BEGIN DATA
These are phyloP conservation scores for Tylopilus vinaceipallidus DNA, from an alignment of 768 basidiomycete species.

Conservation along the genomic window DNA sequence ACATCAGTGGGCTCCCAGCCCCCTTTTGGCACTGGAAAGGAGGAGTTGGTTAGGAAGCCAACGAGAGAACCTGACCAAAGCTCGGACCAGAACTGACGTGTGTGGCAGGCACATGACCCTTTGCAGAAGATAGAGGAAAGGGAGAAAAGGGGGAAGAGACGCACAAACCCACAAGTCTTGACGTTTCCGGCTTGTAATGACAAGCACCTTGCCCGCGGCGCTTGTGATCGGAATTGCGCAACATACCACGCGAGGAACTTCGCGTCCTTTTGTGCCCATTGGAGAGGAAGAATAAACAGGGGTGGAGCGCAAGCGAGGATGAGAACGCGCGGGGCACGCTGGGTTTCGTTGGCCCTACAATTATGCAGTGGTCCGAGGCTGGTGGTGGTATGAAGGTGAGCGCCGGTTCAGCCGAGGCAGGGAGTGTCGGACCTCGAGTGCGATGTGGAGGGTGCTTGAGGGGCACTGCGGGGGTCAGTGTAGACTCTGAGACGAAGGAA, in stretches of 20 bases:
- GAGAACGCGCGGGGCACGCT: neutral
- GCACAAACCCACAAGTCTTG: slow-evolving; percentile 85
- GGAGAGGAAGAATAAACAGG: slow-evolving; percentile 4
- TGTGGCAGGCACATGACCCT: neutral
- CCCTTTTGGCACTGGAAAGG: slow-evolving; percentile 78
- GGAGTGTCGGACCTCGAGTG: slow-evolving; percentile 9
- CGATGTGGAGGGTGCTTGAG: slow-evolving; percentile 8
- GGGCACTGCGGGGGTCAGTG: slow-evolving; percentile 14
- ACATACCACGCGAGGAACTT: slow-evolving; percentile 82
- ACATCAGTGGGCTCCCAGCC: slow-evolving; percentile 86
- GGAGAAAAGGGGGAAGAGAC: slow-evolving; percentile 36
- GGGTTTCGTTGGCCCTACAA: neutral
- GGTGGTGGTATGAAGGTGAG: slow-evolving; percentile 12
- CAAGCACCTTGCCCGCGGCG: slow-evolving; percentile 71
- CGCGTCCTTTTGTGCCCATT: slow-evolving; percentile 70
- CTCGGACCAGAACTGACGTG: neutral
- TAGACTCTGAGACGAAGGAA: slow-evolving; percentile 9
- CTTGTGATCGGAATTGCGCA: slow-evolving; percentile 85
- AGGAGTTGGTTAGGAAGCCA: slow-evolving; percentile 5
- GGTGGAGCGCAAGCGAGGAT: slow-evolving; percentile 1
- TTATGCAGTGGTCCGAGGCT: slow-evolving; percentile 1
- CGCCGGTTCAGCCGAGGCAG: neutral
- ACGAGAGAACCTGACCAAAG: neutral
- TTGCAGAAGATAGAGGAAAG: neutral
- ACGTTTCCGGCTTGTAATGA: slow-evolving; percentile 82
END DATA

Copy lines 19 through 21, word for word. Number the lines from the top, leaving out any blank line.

- TAGACTCTGAGACGAAGGAA: slow-evolving; percentile 9
- CTTGTGATCGGAATTGCGCA: slow-evolving; percentile 85
- AGGAGTTGGTTAGGAAGCCA: slow-evolving; percentile 5